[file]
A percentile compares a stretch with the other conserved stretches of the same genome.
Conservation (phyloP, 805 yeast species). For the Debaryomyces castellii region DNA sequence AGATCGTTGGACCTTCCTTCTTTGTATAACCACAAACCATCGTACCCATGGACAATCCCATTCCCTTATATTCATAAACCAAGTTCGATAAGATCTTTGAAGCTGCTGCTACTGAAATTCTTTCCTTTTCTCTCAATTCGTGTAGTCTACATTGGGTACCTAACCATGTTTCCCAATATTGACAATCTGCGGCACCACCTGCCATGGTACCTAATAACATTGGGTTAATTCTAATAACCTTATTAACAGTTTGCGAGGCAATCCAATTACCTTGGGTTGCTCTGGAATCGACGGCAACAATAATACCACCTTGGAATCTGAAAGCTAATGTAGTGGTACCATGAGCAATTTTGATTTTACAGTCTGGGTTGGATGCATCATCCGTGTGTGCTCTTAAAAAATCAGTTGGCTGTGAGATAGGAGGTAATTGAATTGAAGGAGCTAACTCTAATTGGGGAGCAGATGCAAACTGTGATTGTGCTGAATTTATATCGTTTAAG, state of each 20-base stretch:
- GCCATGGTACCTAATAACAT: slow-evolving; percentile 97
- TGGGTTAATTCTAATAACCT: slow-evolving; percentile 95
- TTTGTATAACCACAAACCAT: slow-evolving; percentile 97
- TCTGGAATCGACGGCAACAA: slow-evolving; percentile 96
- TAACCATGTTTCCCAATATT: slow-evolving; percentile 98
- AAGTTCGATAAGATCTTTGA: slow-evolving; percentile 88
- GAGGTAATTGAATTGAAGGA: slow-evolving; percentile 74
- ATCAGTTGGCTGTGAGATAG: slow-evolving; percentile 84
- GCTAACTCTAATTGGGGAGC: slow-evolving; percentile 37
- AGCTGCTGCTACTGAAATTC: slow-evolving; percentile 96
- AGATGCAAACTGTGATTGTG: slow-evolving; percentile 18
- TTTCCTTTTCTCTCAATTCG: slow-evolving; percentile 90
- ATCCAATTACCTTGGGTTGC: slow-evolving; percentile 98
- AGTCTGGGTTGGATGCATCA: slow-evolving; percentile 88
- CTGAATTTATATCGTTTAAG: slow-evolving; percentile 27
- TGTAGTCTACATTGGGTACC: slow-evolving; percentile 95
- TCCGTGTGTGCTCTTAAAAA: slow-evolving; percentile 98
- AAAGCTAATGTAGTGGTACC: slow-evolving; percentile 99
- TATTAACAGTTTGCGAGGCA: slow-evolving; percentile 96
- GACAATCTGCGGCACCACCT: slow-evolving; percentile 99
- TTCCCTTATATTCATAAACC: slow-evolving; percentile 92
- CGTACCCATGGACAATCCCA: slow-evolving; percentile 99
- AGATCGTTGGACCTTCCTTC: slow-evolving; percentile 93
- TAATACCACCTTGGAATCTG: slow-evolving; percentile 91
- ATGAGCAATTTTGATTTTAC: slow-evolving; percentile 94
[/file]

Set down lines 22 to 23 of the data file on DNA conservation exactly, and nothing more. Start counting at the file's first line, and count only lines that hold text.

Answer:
- GACAATCTGCGGCACCACCT: slow-evolving; percentile 99
- TTCCCTTATATTCATAAACC: slow-evolving; percentile 92